- ↑ A criticism of Fr. Gabriel by Byzantine-Ruthenian Catholic priest Christopher Lawrence Zugger argues that:
- "Partly hoping to save his son (who, he had been told was a prisoner of the Soviets), partly out of anti-Latin Catholic feelings, partly out of conviction, Kostelnyk led the destruction of his own Church with the assistance of two other apostate priests, Antoni Pelvetsky and Mykhailo Melnyk." (Rev. Christopher Lawrence Zugger. "The Forgotten: Catholics of the Soviet empire from Lenin through Stalin." Syracuse University Press, 2001. p.423.)
- ↑ Professor of History of Philosophy and Vice-Director of Scientific Library at the PreCarpathian National University, Galicia, Ukraine.
- ↑ According to Dr. Voznyak:
- "The Lvov Assembly constituted the most democratic forum in the entire, let us say, history of the Greek Catholic Church. And therefore all sorts of fabrications abroad alleging that the Uniate Church was abolished, that the decision of the Lvov Assembly was against canon law, and so on, all these things do not reflect the truth. Because the Assembly was attended by representatives from every deanery of the Greek Catholic Church, including two bishops and 214 priests. There were also representatives of believers who were not clergymen. Thus the decision of the Lvov Assembly on the self-abolition of the Uniate Church was canonical, it was democratic, it was representative and expressed not just the requirements of the time but it also expressed the spiritual requirements of the entire population of the western oblasts of Ukraine." (BBC Summary of World Broadcasts. "Anti-Communist and Anti-Soviet Link Between Uniatism, Nationalism and Fascism." November 18, 1986, Tuesday.)
- ↑ On the other hand, the Encyclopedia of Ukraine argues that:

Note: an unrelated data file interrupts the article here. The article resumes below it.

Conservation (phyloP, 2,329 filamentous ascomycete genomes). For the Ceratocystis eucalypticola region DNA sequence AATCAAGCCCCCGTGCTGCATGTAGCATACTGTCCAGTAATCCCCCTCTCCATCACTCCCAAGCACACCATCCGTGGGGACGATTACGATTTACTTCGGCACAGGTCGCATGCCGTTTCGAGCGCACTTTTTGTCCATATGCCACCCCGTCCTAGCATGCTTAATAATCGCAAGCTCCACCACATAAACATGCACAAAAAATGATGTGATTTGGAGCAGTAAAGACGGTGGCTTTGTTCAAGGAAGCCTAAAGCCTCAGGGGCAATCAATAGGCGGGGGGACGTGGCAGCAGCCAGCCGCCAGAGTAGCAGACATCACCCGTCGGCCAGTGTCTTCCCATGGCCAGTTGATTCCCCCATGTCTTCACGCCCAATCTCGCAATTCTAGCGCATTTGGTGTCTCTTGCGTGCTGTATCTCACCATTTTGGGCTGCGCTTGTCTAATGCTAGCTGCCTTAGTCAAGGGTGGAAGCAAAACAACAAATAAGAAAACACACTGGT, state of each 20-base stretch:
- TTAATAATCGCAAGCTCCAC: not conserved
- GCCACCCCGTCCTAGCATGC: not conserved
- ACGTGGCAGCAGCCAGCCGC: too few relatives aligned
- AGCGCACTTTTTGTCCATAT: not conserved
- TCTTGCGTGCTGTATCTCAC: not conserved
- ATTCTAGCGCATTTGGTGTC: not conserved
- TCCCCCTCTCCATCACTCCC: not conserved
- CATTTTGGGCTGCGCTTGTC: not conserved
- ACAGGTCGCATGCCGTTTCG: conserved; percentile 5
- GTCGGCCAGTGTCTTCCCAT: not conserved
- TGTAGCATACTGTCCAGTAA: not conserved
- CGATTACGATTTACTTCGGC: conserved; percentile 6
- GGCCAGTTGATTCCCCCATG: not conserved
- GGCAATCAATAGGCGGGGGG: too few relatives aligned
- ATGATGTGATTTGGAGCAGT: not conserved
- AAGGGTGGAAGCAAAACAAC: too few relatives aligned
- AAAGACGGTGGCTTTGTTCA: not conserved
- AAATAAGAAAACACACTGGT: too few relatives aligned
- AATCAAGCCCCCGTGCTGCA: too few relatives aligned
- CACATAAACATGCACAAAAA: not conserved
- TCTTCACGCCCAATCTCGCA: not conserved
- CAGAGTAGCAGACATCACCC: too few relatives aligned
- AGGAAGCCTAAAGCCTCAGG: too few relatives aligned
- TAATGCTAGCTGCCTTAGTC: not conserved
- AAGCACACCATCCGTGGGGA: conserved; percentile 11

- "He was killed under mysterious circumstances; while Soviet authorities have blamed his murder on the Vatican and Ukrainian nationalists, the evidence suggests that the assassination was masterminded by the Soviet police." (Bohdan R. Bociurkiw. Kostelnyk, Havryil. Encyclopedia of Ukraine, Vol. 2 (1989).)
- ↑ "According to our procedure of canonization, a martyr really had to suffer for Christ or for the Church, but not to die by chance. Moreover he shouldn't be a heretic or a schismatic. As for the pious, the Reverend Fathers, there should be the sanctity of life and authority. Kostelnik is somewhere in between a martyr and a pious," the Archbishop said.
- ↑ 1.0 1.1 1.2 1.3 1.4 Russian Orthodox Church: Official Website of the Department for External Church Relations. 50th anniversary of the martyrdom of Protopresbyter Gabriel Kostelnik. 8.12.1998.
- ↑ 2.0 2.1 Bohdan R. Bociurkiw. Kostelnyk, Havryil. Encyclopedia of Ukraine, Vol. 2 (1989).
- ↑ Orthodox England. Hieromartyr Gabriel of Galicia (1886-1948): A Carpatho-Russian Martyr for Christian Unity in Western Russia. St John's Orthodox Church, Colchester.
- ↑ BBC Summary of World Broadcasts. "Anti-Communist and Anti-Soviet Link Between Uniatism, Nationalism and Fascism." November 18, 1986, Tuesday.
- ↑ 5.0 5.1 Interfax-Religion. The initiator of elimination of the Ukrainian Greek-Catholic Church could be canonized. 23 September 2008, 12:16.
- ↑ Havriil Kostelnik (1886-1948).
- Orthodox England. Hieromartyr Gabriel of Galicia (1886-1948): A Carpatho-Russian Martyr for Christian Unity in Western Russia. St John's Orthodox Church, Colchester.
- Russian Orthodox Church: Official Website of the Department for External Church Relations. 50th anniversary of the martyrdom of Protopresbyter Gabriel Kostelnik. 8.12.1998.
- Interfax-Religion. The initiator of elimination of the Ukrainian Greek-Catholic Church could be canonized. 23 September 2008, 12:16.
- BBC Summary of World Broadcasts. "Anti-Communist and Anti-Soviet Link Between Uniatism, Nationalism and Fascism." November 18, 1986, Tuesday.
- Bohdan R. Bociurkiw. Kostelnyk, Havryil. Encyclopedia of Ukraine, Vol. 2 (1989).
- Havriil Kostelnik (1886-1948).
- Rev. Christopher Lawrence Zugger. "The Forgotten: Catholics of the Soviet empire from Lenin through Stalin." Syracuse University Press, 2001.